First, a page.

Pasta Masochist

I have a nice little pasta machine. It’s the hand crank style, nothing super fancy. I’ve had it for more than a decade. I’ve used this machine maybe once a year. Every so often, I decide I want to make fresh pasta, and I drag the medieval contraption out from whatever generally unopened, dark cabinet it’s been hidden in and set out to make something some Italian grandma would be proud of.

Then I remember that I am a masochist. I never have this beautiful, simple product you see them trotting out on Food Network. You know, that pasta that takes them 10 minutes to prep, 3 minutes to cook and is beautiful and looks like something Olive Garden and its likes might put on their to-go menu. Ya, I don’t make that.

No. First, I decide to make the most complicated thing I can think of, like three different kinds of ravioli. I mean, I can make a vegan ravioli, a cheese (i.e. vegetarian) ravioli, and a meat ravioli for us carnivores, and present them all on the table at exactly the same time, right? Just so we’re clear, I cannot even manage to roll the dough through the machine, guiding it while at the same time hand-cranking that barbaric torture device!

This saga always starts the same. This is meant to be a bonding experience with myself and our youngest daughter. We’re both so excited to make it happen. Most recently, we even went shopping first to get a ravioli stamp and pick up a couple of ingredients. The first part goes fine. We make our pasta dough and refrigerate it to cool. Okay, see, this is working. Then we make our filling and all goes perfectly well.

Then comes the dough rolling. Yep, this is where the train starts to come off the tracks. It seems no matter how much flour I employ, there is always dough sticking to, well…everything. And of course, there is the dough getting a hole in it or stretching in some odd variation of shape that is in no way going to resemble any pasta anyone has ever given a name.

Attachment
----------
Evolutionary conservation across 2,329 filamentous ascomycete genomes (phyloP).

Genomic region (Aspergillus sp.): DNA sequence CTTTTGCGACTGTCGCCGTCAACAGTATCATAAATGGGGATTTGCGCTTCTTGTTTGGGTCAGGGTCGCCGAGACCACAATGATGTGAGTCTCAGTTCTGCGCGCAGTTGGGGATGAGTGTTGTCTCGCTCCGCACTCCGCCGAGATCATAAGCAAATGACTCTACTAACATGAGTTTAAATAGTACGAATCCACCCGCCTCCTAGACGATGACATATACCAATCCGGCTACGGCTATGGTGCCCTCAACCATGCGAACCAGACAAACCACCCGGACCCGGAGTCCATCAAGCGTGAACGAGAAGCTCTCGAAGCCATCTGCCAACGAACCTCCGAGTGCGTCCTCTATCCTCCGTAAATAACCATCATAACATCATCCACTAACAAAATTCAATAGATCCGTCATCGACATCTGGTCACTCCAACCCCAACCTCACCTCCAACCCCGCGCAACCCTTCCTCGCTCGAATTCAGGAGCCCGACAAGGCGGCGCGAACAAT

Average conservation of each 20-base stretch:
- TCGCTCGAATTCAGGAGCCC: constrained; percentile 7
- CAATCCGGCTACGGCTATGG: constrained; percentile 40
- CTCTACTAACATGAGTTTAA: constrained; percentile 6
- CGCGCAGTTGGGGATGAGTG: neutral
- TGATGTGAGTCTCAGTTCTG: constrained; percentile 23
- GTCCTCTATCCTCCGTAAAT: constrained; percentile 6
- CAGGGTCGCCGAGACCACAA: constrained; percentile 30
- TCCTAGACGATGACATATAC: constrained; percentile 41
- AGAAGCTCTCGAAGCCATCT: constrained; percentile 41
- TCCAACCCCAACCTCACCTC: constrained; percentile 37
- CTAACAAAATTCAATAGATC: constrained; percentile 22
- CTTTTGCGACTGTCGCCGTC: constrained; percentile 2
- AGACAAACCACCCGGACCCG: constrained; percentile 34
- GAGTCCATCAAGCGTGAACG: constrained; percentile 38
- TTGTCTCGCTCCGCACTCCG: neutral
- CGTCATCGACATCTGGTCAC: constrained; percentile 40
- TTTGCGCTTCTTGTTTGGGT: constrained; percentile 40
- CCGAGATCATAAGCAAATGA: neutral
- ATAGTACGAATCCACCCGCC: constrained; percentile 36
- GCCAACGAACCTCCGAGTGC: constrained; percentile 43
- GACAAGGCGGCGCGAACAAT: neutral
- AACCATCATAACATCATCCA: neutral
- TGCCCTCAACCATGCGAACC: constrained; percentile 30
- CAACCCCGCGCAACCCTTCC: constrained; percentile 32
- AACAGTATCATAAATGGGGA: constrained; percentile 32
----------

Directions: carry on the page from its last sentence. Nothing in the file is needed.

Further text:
Halfway into this frustration and after we’ve rolled maybe two pieces of dough (out of a mere 8), the kid is over this whole process. She’s bored and antsy, and I’m trying not to get cranky. Finally, I ask if she’s bored with this whole thing. and she admits as much, which is a great sign of maturity and knowing your limits. I utter a huge sigh of relief as she leaves the kitchen, and I can now feel free to swear like a sailor at the barbaric contraption and the dough and anything else that I come across.

This is the point where my husband usually comes in to try to help or at least prevent what he sees as a bubbling volcano about the erupt and cause irreparable damage to all in its wake. He helps wherever possible while trying to navigate the minefield that is me when things are not working the way I want in the kitchen. I’ve taken on way too much and spent hours in a room that could double as a sauna, and yet I’m still determined the meal is getting on the table. Luckily, he’s pretty handy with that pasta machine. Once he prevented what he sees as the impending explosion, he’s trying to balance tiptoeing around the landmines and trying to be both helpful and encouraging as I lament all that went wrong and how inept I’m feeling.

Eventually, some form of pasta lands on the table. The flavors are usually good. There will not be any pictures of these meals. And again, I swear that contraption is done. Then I go into my game review and start thinking about how I can try to correct all the errors and get it right next time. Yep, the machine is put away until next time.

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